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  • 2.

    Lolli L, Batterham AM, Hawkins R, et al. Mathematical coupling causes spurious correlation within the conventional acute-to-chronic workload ratio calculations. Br J Sports Med. 2019;53(15):921922. PubMed ID: 29101104 doi:10.1136/bjsports-2017-098110

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  • 3.

    Lazic SE. The problem of pseudoreplication in neuroscientific studies: is it affecting your analysis? BMC Neurosci. 2010;11:5. PubMed ID: 20074371 doi:10.1186/1471-2202-11-5

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  • 4.

    Lolli L, Batterham AM, Hawkins R, et al. The acute-to-chronic workload ratio: an inaccurate scaling index for an unnecessary normalisation process? Br J Sports Med. 2019;53(24):15101512. PubMed ID: 29899049 doi:10.1136/bjsports-2017-098884

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  • 5.

    Bakdash JZ, Marusich LR. Repeated measures correlation. Front Psychol. 2017;8:456. PubMed ID: 28439244 doi:10.3389/fpsyg.2017.00456

  • 6.

    Bland JM, Altman DG. Calculating correlation coefficients with repeated observations: part 1—correlation within subjects. BMJ. 1995;310(6977):446. PubMed ID: 7873953 doi:10.1136/bmj.310.6977.446

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Lolli and Gregson are with the Football Exchange, Research Inst of Sport Sciences, Liverpool John Moores University, Liverpool, United Kingdom. Batterham, MacMillan, and Atkinson are with the School of Health and Life Sciences, Teesside University, Middlesbrough, United Kingdom.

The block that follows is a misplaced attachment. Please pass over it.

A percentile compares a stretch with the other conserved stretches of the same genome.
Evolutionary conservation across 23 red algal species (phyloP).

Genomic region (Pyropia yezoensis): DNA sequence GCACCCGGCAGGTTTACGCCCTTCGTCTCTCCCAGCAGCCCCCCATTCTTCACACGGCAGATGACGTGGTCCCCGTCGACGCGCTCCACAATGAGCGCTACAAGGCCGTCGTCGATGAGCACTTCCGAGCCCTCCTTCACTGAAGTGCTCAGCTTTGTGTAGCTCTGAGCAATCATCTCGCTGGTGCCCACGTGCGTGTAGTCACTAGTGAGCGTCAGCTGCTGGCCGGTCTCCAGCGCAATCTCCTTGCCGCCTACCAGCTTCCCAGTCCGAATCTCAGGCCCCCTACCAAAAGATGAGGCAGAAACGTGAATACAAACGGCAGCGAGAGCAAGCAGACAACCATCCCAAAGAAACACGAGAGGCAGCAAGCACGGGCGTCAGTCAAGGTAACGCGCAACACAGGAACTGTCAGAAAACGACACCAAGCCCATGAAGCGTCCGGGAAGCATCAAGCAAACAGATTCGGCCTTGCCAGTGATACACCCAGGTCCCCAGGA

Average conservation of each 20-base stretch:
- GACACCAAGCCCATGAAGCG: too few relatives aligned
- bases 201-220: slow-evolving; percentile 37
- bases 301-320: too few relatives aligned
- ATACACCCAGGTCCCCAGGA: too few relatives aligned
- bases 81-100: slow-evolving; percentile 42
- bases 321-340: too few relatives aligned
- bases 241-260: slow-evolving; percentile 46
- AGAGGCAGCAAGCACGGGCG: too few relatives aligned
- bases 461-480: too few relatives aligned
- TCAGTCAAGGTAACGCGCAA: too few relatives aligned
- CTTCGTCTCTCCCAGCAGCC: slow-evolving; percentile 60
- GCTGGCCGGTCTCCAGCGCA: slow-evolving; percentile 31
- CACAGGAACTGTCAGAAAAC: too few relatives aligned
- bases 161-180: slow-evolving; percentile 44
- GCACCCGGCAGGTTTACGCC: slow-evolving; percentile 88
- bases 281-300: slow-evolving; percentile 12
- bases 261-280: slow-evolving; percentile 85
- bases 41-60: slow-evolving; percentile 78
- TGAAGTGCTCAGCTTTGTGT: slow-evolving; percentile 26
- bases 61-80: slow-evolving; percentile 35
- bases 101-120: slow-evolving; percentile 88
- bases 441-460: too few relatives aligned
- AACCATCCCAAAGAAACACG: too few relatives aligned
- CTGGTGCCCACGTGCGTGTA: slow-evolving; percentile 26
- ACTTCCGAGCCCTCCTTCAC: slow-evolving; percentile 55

Lolli (lollilorenzo0@gmail.com) is corresponding author.
  • 1.

    Coyne JOC, Nimphius S, Newton RU, Haff GG. Does mathematical coupling matter to the acute to chronic workload ratio? A case study from elite sport. Int J Sports Physiol Perform. 2019;14(1):14471. PubMed ID: 31672929 doi:10.1123/ijspp.2018-0874

    • Crossref
    • Search Google Scholar
    • Export Citation
  • 2.

    Lolli L, Batterham AM, Hawkins R, et al. Mathematical coupling causes spurious correlation within the conventional acute-to-chronic workload ratio calculations. Br J Sports Med. 2019;53(15):921922. PubMed ID: 29101104 doi:10.1136/bjsports-2017-098110

    • Crossref
    • PubMed
    • Search Google Scholar
    • Export Citation
  • 3.

    Lazic SE. The problem of pseudoreplication in neuroscientific studies: is it affecting your analysis? BMC Neurosci. 2010;11:5. PubMed ID: 20074371 doi:10.1186/1471-2202-11-5

    • Crossref
    • PubMed
    • Search Google Scholar
    • Export Citation
  • 4.

    Lolli L, Batterham AM, Hawkins R, et al. The acute-to-chronic workload ratio: an inaccurate scaling index for an unnecessary normalisation process? Br J Sports Med. 2019;53(24):15101512. PubMed ID: 29899049 doi:10.1136/bjsports-2017-098884

    • Crossref
    • PubMed
    • Search Google Scholar
    • Export Citation
  • 5.

    Bakdash JZ, Marusich LR. Repeated measures correlation. Front Psychol. 2017;8:456. PubMed ID: 28439244 doi:10.3389/fpsyg.2017.00456

  • 6.

    Bland JM, Altman DG. Calculating correlation coefficients with repeated observations: part 1—correlation within subjects. BMJ. 1995;310(6977):446. PubMed ID: 7873953 doi:10.1136/bmj.310.6977.446

    • Crossref
    • PubMed
    • Search Google Scholar
    • Export Citation